Case load mounts for Financial Reporting Council
Reporting council has 15 listed firms on watch after auditors fail to spot accounting problems
The accounting watchdog has more companies on its watch list this year, but says that does not reflect worsening accounting standards in the city.
Fifteen listed companies have been put on watch by the Financial Reporting Council, compared with 13 last year.
The council starts tracking companies when it sees media reports suggesting they may have accounting problems or when it receives complaints from other regulatory bodies or members of the public, said its new chief executive, Mark Dickens.
Dickens said that after reviewing a company's financial statements, the council determines if a full investigation is needed. Six investigations are under way at present, compared with five last year.
"This does not mean the quality of accounting or auditing in Hong Kong has got worse," he said in his first meeting with the media after retiring earlier this year as the head of the listing division of the stock exchange and taking up his position on the council last month.
Auditors came under the spotlight last year as some of their clients experienced financial problems shortly after listing, raising questions why auditors had failed to spot these in advance. There have also been instances when auditors of several newly listed companies resigned shortly after the listing.
The Securities and Futures Commission suspended sports fabric maker Hontex International from trading in March 2010 after finding the firm's prospectus overstated turnover and pre-tax profits in the three years leading up to the listing in late 2009. The firm only traded for 64 days.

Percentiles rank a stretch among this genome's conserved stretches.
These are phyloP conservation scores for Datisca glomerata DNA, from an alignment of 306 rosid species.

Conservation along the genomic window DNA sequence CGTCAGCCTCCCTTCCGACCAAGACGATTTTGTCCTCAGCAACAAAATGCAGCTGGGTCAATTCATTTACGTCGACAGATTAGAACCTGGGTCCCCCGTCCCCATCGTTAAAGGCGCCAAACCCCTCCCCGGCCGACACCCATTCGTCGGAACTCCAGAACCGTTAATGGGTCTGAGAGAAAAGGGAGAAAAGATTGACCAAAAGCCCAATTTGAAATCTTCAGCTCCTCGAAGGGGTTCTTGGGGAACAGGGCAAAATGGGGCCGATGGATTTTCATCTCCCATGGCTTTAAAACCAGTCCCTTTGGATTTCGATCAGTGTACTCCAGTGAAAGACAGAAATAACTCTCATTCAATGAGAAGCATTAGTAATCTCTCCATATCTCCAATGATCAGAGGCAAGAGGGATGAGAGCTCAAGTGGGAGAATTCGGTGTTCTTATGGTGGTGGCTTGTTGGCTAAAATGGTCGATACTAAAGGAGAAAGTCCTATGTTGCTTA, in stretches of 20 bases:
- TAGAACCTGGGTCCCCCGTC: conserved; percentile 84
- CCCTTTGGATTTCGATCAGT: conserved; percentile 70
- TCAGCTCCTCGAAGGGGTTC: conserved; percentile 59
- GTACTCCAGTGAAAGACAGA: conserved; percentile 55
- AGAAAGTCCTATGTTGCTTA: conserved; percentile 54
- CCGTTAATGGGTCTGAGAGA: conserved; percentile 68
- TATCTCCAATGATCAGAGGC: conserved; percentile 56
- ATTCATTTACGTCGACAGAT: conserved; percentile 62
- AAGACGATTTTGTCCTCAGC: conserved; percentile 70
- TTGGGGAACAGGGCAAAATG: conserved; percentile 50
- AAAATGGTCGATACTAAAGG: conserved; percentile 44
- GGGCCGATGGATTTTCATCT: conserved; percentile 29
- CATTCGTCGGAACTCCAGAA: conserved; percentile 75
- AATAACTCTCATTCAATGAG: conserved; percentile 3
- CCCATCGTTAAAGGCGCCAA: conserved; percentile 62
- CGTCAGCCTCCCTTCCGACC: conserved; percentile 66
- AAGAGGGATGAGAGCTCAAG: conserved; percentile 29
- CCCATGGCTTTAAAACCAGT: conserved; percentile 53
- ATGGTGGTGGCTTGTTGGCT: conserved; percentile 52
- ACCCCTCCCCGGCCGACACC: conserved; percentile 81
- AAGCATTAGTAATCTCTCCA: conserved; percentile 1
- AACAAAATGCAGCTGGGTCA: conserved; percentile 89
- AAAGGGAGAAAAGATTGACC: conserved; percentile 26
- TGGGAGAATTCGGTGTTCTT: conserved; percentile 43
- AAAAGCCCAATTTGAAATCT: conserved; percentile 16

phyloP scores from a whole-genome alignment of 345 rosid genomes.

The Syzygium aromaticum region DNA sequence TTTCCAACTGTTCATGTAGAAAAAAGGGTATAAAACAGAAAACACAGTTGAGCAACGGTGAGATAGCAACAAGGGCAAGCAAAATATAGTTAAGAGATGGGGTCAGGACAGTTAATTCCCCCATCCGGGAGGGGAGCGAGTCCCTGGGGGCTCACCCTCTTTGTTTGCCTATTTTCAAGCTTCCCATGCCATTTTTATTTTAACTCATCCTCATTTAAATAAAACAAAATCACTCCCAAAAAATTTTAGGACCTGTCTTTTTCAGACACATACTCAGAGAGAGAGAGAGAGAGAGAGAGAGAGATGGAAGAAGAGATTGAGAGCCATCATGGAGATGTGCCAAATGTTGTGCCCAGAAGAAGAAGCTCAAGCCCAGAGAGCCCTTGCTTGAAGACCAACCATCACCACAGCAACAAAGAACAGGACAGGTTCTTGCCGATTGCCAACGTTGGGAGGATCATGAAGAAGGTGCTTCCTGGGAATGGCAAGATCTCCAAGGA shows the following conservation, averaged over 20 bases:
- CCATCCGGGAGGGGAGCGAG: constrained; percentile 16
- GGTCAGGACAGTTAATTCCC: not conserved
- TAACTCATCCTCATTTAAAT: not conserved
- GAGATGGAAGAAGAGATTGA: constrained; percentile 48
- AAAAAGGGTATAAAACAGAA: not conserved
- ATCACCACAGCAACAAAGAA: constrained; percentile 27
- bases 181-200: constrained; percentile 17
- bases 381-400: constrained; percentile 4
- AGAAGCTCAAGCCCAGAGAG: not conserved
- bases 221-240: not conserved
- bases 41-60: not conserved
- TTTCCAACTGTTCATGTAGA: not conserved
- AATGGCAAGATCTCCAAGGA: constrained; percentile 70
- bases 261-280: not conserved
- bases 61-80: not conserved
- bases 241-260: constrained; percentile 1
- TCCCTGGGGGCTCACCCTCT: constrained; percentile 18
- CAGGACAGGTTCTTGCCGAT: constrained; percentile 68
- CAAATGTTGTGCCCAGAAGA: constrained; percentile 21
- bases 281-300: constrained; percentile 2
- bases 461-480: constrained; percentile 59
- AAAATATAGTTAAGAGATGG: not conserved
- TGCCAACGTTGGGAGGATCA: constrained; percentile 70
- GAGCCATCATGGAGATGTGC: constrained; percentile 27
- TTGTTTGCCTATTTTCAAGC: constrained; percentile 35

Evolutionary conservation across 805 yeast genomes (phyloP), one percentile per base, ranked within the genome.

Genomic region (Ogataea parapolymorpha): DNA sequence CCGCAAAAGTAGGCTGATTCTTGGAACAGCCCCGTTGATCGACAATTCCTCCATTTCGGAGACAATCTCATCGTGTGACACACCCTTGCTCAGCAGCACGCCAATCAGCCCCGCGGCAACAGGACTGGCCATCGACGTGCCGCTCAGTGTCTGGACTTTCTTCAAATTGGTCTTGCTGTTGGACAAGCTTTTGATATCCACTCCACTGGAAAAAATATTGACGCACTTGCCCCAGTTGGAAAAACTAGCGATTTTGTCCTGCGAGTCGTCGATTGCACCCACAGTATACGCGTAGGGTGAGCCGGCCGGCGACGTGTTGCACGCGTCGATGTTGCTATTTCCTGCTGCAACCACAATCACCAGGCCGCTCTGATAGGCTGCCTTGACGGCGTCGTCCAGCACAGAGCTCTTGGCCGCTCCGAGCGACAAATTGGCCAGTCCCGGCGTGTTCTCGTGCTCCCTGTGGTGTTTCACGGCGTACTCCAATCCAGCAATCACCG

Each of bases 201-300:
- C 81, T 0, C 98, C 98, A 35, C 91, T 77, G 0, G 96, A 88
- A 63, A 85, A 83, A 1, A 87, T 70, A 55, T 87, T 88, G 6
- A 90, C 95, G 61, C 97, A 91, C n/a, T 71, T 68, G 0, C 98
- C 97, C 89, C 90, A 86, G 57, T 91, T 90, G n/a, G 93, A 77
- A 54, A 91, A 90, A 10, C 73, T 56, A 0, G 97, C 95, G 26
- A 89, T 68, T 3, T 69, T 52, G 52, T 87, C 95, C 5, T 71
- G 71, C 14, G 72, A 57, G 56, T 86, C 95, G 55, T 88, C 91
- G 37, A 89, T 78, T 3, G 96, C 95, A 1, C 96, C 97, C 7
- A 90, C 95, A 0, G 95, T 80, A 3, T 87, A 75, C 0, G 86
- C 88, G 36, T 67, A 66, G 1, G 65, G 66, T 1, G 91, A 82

Dickens said accounting problems were mostly reported at mainland firms listed in the US, triggering a general tightening of norms by international accounting firms for Chinese companies, including those listed in Hong Kong. That in turn led many auditors to step down.
"We need to understand that the poor quality of some listing companies does not mean poor quality of auditors," Dickens said.
The council is responsible for looking into audit failures of listed companies. Since its establishment, the council has completed 22 investigations.
However, it is up to the Hong Kong Institute of Certified Public Accountants (HKICPA) to decide on any disciplinary action.
Set up in 1973, the HKICPA issues accounting licences, sets industry standards and regulates the city's accountants. It also conducts routine inspections of accounting firms, a task that in many advanced markets is performed by independent bodies.
Council chairman John Poon said the government this year will consult the market for reforms to increase independent oversight on accountants, but declined to elaborate on any reforms.